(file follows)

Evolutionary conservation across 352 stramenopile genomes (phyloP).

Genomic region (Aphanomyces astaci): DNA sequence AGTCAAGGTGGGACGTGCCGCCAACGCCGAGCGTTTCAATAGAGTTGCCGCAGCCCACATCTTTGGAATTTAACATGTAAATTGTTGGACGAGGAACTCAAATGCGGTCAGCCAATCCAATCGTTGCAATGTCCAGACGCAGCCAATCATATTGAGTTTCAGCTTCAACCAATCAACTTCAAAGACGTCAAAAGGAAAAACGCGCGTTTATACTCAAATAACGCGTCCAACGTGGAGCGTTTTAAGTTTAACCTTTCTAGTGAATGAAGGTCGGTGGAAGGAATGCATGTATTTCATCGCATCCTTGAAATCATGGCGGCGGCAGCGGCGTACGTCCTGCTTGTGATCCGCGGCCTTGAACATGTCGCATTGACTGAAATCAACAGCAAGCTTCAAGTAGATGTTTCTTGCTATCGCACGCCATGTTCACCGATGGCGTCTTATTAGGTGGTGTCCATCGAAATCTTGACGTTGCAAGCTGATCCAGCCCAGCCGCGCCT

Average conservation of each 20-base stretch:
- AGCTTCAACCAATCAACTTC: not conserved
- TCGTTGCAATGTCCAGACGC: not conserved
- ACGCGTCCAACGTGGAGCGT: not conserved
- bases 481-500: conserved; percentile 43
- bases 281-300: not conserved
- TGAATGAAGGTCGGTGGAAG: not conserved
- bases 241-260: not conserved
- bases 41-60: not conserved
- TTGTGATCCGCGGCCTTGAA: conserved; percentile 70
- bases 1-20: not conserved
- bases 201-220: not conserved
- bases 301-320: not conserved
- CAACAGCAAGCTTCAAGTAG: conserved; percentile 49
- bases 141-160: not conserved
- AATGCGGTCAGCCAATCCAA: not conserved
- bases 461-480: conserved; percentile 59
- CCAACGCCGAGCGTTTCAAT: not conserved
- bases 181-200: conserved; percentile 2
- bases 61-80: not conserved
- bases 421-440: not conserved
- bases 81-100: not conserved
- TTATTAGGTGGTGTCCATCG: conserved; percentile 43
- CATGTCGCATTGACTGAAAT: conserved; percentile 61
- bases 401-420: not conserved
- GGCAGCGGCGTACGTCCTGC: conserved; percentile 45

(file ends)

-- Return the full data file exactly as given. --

Evolutionary conservation across 352 stramenopile genomes (phyloP).

Genomic region (Aphanomyces astaci): DNA sequence AGTCAAGGTGGGACGTGCCGCCAACGCCGAGCGTTTCAATAGAGTTGCCGCAGCCCACATCTTTGGAATTTAACATGTAAATTGTTGGACGAGGAACTCAAATGCGGTCAGCCAATCCAATCGTTGCAATGTCCAGACGCAGCCAATCATATTGAGTTTCAGCTTCAACCAATCAACTTCAAAGACGTCAAAAGGAAAAACGCGCGTTTATACTCAAATAACGCGTCCAACGTGGAGCGTTTTAAGTTTAACCTTTCTAGTGAATGAAGGTCGGTGGAAGGAATGCATGTATTTCATCGCATCCTTGAAATCATGGCGGCGGCAGCGGCGTACGTCCTGCTTGTGATCCGCGGCCTTGAACATGTCGCATTGACTGAAATCAACAGCAAGCTTCAAGTAGATGTTTCTTGCTATCGCACGCCATGTTCACCGATGGCGTCTTATTAGGTGGTGTCCATCGAAATCTTGACGTTGCAAGCTGATCCAGCCCAGCCGCGCCT

Average conservation of each 20-base stretch:
- AGCTTCAACCAATCAACTTC: not conserved
- TCGTTGCAATGTCCAGACGC: not conserved
- ACGCGTCCAACGTGGAGCGT: not conserved
- bases 481-500: conserved; percentile 43
- bases 281-300: not conserved
- TGAATGAAGGTCGGTGGAAG: not conserved
- bases 241-260: not conserved
- bases 41-60: not conserved
- TTGTGATCCGCGGCCTTGAA: conserved; percentile 70
- bases 1-20: not conserved
- bases 201-220: not conserved
- bases 301-320: not conserved
- CAACAGCAAGCTTCAAGTAG: conserved; percentile 49
- bases 141-160: not conserved
- AATGCGGTCAGCCAATCCAA: not conserved
- bases 461-480: conserved; percentile 59
- CCAACGCCGAGCGTTTCAAT: not conserved
- bases 181-200: conserved; percentile 2
- bases 61-80: not conserved
- bases 421-440: not conserved
- bases 81-100: not conserved
- TTATTAGGTGGTGTCCATCG: conserved; percentile 43
- CATGTCGCATTGACTGAAAT: conserved; percentile 61
- bases 401-420: not conserved
- GGCAGCGGCGTACGTCCTGC: conserved; percentile 45